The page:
Elsewhere there's an outlaw gang who owe an even scarier gangster a lot of money. In an attempt to get a police bot and program it to work for them, they end up kidnapping Deon and a decommissioned bot that he was sneaking away from the facility to test his AI on. He gives them the bot and installs the AI for them in exchange for some visiting privileges so he can run tests.
|The result is Chappie.|
Chappie (Sharlto Copley) starts out a complete blank slate and as innocent as a baby, but he learns quickly. Deon wants to test his humanity; the gang's leader Ninja (Ninja) wants to skip the growing up part and get him ready to fight for him; and Yo-Landi (Yo-Landi Visser) quickly adopts a motherly role toward him. A lot of the film is spent in observing Chappie learn and develop under the influence of these three conflicting teachers. Chappie learns how to make art, how to be a cool gangster, what a promise is, and is read bedtime stories. And you can see so much of Copley behind the character; he moves like him and he sounds like him, and Copley gives a dynamic performance with vigor, portraying child-like naivete, genius smarts, and chill badassery all in due turn. No one does this kind of thing like Sharlto Copley.
And no one directs this kind of thing like Neill Blomkamp. This latest film effort from him feels more District 9 than Elysium, and that does it plenty of favors. Set back in the unique world of sci-fi J-burg again, boasting an intriguing premise, but backing it up with a more convincing heart than Elysium offered, Chappie feels less contrived and more just plain out of the ordinary world. There's no shortage of speculative AI films out there, but this one manages to find a new pathway to tread that I found surprisingly enjoyable and entertaining.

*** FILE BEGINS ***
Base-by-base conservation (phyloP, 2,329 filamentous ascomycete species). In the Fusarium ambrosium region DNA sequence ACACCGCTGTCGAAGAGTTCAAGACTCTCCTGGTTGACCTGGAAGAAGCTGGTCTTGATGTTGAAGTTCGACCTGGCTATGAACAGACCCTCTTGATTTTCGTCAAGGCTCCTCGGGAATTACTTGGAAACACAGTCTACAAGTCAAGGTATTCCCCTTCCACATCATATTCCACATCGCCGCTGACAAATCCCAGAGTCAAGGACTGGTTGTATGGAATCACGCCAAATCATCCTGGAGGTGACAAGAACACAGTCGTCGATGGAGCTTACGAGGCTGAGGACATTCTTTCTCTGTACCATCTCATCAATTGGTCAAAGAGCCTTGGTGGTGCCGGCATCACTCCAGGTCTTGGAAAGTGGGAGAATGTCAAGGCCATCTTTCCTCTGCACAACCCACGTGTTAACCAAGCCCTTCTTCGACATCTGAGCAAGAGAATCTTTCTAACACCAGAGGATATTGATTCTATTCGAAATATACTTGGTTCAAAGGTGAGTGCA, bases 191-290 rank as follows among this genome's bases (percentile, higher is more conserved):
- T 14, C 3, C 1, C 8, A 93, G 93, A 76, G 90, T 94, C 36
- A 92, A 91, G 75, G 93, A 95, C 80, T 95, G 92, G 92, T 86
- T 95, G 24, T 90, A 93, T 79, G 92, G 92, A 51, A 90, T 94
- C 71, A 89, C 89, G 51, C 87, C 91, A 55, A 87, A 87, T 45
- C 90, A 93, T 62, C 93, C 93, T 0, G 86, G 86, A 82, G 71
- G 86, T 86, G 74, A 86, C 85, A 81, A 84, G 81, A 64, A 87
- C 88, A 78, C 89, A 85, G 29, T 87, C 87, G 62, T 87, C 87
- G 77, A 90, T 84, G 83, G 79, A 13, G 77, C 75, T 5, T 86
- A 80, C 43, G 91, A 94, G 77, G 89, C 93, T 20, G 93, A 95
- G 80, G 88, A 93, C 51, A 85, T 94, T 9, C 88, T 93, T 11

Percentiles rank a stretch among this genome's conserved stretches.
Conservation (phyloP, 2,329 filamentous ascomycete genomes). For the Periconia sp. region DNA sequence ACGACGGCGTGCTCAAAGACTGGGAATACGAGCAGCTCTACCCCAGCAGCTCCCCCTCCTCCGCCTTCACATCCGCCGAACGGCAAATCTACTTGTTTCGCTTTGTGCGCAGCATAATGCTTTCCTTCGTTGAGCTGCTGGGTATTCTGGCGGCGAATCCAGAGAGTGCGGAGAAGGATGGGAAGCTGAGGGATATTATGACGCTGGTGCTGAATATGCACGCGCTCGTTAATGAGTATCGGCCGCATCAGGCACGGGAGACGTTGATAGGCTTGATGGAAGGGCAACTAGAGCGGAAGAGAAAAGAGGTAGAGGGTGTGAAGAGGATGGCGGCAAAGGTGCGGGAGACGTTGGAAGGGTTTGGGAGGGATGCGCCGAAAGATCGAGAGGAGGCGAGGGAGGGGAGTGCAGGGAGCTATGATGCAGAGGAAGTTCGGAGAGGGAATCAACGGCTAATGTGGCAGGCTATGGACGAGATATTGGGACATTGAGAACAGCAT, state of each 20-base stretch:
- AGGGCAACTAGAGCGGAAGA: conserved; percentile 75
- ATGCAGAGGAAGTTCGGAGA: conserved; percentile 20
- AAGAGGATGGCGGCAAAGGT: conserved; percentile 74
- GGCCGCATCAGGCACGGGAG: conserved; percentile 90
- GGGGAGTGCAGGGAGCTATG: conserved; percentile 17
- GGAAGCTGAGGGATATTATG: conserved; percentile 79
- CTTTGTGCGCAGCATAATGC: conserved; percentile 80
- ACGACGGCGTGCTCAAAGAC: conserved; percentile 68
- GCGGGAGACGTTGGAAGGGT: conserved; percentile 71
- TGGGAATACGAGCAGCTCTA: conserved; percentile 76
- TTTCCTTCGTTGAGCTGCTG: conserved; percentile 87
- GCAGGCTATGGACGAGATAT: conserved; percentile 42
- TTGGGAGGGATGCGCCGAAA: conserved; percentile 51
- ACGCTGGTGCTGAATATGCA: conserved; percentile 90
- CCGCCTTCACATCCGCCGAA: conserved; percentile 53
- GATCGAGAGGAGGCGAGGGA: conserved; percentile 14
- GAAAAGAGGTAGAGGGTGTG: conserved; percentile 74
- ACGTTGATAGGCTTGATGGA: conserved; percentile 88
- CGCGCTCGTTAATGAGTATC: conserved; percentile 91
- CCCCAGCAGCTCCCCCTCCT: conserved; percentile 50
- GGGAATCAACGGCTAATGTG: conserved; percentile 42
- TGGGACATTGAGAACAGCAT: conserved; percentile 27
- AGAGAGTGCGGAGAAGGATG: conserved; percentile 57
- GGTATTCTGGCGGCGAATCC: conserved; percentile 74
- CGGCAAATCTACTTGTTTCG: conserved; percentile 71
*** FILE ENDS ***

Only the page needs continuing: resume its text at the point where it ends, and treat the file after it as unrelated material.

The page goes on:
|He's just a robot in photos, but on screen he comes alive just as well as a human character can.|
I started with low expectations because of the bad rap this movie got. And I see why people may have been disappointed, because Chappie isn't really an action film like it seems to be -- or at least not nearly so much as you might expect. Besides bits and pieces, the movie only ever builds up to one big action sequence at the end, and otherwise spends a questionable amount of time in sentimentality-land. I didn't mind it personally -- I got drawn into the wonder of its themes which were, as wrong as they are in reality, undeniably compelling in fiction. The movie makes sense within itself and is fairly smart as well.
Then whenever we are given action it satisfies and makes up pretty well for anything lacking when Chappie was, say, playing with dolls. Chappie earns its R with confidence and unique style in the violence category (there's also a fair bit of language, and the helpful VidAngel cut out the "brief nudity" bit seamlessly). The movie's action is strikingly intense and its violent imagery makes quite an impact. Plus with the writing slowly building us up to the end, both in plot progression and in character, the slower beginning is forgivable because the movie knew where it wanted to go and got there the way it wanted to. And though you may well complain that it is sometimes silly and sentimental or awkwardly strange, it never fails to get its point across and has plenty of interesting things to say.
|"Don't laugh, I'm being cool!" (The true reason I liked this movie: everything sounds better in a South African accent.)|
I didn't fall in love with this one like I did District 9, but it certainly didn't leave me feeling disappointed and underwhelmed like Elysium did. I was there to be entertained by the winning Blomkamp and Copley duo, and I was, and got a little to think about afterwards as a bonus. My enjoyment varied and wobbled around a little, but ultimately I found the story involving, the characters neat and unique (and not just Chappie -- but mostly Chappie) and the storytelling stylish and memorable. Chappie is a conditionally winning robot-coming-of-age story.